It’s been over a week since I last posted because I’ve been on vacation, but I didn’t want to let Mother’s Day pass by without saying something about the women in my life. I have a number of women who are mothering to me, some related to me and some who aren’t, most are older than me, but curiously, some are my age or even younger. You know who you are and I am ever so grateful to you for pouring your wisdom into my life.
I come from a long line of really strong women. What I know of my paternal great-grandmother was that she had 6 children and had to deal with a husband who had many other simultaneous “families” as well.
One of her daughters, my grandmother was VERY headstrong. To illustrate this point, the day she died, she was told that I was coming to visit. I had been the only one who hadn’t seen her in a while even though she had been asking for me. When I got to her room, she was fighting for her last breaths and willing her eyes to open to catch a last glimpse of my sons and me. It was only after I held her hand that she relaxed and in 5 minutes went to her final sleep. I believe she knew me well enough to know that if I had missed seeing her one last time, I would feel guilty and she did NOT want that for me and so she battled death itself to wait for me.
My maternal great-grandmother had many children and birthed my grandmother en route between Mexico and California and probably not in a hospital because my grandmother’s precise birth date continues to be a mystery.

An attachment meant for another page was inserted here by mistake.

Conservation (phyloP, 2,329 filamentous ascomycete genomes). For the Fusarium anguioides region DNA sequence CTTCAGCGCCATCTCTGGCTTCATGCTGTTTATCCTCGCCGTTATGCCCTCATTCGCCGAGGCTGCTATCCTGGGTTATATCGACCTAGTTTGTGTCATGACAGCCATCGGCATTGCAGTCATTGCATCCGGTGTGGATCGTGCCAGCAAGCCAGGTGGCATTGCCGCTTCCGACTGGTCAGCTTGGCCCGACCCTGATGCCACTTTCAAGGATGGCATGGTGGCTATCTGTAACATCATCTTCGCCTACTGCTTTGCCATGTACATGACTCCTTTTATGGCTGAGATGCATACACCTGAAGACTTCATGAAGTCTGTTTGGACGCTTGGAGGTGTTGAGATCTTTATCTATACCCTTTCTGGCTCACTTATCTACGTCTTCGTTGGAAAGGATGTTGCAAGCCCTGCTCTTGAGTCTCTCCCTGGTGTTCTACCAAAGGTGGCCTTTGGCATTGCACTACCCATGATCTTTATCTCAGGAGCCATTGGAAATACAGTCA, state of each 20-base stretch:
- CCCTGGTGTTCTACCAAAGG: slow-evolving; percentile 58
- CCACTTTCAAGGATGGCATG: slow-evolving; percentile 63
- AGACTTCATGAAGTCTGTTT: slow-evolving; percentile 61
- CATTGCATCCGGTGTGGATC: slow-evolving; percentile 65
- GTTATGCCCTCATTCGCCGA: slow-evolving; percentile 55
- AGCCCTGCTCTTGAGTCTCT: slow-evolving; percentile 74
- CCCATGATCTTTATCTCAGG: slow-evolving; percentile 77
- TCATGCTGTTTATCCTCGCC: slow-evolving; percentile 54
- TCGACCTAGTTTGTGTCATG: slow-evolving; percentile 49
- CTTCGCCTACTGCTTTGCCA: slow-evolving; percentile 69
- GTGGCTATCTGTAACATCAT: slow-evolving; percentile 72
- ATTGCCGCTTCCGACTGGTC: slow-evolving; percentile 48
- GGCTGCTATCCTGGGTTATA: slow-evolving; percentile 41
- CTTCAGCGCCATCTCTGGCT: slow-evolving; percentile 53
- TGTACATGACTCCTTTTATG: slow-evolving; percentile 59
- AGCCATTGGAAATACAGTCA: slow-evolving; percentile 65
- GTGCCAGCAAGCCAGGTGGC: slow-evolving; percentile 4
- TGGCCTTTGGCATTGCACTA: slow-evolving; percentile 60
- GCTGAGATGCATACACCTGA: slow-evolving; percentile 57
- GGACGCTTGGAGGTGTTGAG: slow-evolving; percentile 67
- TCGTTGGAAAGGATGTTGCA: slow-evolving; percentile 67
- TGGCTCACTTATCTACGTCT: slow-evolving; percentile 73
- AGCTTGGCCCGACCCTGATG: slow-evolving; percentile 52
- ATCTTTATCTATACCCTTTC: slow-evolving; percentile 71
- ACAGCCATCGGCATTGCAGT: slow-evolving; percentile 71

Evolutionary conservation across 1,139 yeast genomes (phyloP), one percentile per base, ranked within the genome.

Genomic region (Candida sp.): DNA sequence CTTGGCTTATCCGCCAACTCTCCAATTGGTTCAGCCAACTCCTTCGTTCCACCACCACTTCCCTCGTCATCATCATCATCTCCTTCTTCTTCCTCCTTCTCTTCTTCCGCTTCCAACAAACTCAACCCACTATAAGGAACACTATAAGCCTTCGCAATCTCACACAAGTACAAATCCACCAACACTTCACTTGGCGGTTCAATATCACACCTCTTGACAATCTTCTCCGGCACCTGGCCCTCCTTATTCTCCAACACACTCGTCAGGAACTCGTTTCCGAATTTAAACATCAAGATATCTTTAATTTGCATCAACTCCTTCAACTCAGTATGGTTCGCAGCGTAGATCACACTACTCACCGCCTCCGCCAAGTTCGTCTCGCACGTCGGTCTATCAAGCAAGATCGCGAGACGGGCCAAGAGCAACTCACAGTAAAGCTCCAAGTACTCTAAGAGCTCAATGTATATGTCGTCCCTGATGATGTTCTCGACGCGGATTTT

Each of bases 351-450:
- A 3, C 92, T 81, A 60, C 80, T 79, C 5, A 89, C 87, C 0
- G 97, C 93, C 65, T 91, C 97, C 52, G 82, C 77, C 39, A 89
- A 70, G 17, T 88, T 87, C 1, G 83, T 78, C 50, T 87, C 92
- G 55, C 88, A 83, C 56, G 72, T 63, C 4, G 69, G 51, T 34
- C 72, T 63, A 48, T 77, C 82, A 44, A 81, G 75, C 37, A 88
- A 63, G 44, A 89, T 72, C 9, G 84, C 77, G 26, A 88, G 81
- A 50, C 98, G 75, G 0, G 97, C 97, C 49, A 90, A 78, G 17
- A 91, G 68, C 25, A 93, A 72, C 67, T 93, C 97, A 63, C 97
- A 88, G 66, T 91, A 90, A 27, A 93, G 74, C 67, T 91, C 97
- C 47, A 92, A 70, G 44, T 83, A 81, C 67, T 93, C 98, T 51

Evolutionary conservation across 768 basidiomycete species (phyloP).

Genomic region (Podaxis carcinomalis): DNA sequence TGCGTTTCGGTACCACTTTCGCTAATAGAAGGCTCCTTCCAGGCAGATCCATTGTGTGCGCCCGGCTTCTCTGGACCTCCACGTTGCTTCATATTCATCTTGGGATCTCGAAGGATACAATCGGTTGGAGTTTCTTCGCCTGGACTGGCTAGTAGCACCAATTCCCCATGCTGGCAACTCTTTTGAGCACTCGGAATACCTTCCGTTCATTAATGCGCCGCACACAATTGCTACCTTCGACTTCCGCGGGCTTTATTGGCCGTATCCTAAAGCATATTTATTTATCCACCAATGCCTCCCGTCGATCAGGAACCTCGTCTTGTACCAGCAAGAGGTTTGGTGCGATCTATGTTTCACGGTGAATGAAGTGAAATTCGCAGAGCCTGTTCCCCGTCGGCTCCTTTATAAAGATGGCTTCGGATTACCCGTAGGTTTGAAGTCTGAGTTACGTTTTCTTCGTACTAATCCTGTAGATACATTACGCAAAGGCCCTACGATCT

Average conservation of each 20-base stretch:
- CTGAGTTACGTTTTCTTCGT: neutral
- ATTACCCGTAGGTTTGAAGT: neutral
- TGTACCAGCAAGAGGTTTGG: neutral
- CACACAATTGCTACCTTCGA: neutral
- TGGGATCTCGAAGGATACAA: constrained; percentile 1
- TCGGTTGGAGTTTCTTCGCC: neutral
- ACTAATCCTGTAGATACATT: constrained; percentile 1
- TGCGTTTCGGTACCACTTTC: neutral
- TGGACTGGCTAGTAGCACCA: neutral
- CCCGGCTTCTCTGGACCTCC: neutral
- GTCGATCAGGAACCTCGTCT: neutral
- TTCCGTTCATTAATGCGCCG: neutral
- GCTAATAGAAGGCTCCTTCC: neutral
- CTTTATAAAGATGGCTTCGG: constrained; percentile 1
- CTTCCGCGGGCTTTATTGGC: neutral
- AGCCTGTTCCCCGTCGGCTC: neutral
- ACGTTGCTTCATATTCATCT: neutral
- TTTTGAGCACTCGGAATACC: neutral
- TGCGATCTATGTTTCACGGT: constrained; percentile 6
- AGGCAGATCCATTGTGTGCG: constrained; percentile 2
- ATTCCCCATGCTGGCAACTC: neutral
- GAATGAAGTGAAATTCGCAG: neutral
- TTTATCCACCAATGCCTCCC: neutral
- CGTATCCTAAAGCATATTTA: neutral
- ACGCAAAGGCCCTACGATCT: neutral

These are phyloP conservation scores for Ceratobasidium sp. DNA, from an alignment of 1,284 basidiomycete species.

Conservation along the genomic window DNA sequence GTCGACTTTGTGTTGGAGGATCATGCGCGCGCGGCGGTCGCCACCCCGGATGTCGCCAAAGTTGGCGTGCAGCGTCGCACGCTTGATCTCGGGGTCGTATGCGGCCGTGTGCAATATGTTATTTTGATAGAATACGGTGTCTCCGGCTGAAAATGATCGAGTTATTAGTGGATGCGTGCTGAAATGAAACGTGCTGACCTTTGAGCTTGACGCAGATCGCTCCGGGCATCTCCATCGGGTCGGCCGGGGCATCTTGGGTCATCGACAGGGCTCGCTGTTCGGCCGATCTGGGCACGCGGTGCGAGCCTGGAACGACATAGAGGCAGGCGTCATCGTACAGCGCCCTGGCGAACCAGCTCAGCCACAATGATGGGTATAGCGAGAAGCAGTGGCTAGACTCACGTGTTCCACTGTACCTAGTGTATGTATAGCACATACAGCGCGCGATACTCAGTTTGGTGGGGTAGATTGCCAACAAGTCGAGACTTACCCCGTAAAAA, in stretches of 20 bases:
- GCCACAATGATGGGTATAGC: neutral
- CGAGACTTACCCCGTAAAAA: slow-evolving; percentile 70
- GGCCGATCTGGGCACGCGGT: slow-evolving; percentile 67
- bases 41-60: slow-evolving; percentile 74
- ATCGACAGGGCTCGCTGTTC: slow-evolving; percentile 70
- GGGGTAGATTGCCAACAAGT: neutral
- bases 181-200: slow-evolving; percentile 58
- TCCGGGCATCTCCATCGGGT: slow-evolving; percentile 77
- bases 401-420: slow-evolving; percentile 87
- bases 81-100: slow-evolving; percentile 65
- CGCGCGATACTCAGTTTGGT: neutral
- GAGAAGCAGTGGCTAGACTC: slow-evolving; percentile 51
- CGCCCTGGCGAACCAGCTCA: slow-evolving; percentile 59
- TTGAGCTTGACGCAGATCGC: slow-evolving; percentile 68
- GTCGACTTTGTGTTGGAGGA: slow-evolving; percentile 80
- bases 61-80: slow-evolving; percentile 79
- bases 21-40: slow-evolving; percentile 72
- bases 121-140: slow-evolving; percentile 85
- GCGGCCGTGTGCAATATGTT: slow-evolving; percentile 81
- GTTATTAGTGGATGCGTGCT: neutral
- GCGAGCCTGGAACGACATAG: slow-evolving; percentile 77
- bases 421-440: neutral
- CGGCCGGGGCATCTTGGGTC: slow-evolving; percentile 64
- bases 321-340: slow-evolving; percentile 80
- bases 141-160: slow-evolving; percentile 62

Her daughter, my grandmother was quite head strong and strict and survived a tough childhood, a difficult marriage, breast cancer, a large tumor in her abdomen, and had severe dementia for over 25 years before passing away last year before Mother’s Day at the age of [roughly] 103.
My own mother, although just as tough, is in so many ways very different than her own mother. Thank God, my mom is so much more patient! Had she not been, I doubt my brother would be alive today! When I was very young, my mother instilled in me a love for reading, responsibility towards those younger than me, and high moral values. When I got older she taught me how to dress tastefully (I certainly did not learn that from my Dad!), and TRIED to get me to act more like a demure young lady. I’m pretty sure she was less successful at that last trait than she intended, but perhaps that’s why I ended up with sons instead of daughters!
I remember several distinct moments in my life when I REALLY became aware of how much I appreciated all that my Mom had done for me and for the loving caretaker that she continues to be. The first time I got really sick with the flu after I had moved out; the day I had a miscarriage; the day I was in labor with my first son; the day I had my second son; the days when both kids and I were sick; and the day my oldest had surgery for a torn ACL and all those days in between when I vacillated between wanting to kill my kids and feeling guilty…….for wanting to kill my kids! I’ll NEVER be the patient, calm mother that she was and is but I’m hopeful that that trait may skip a generation. Sometimes I’m sad that I’ll never get to be the mother she is to me to my own daughter because I have sons, but then maybe I wouldn’t have been anyway since we’re so different. I just hope that in the long run, I make her proud no matter what.
And so, we celebrate all us women who are Moms whether we have borne children from our own bodies or not; those of us who sow seeds of love into one another and who see each other for whom we really are. I honor you and consider it a privilege to speak into your lives. Happy Mother’s Day everyday!
-Tessa L. Charles
-Tessa L. Charles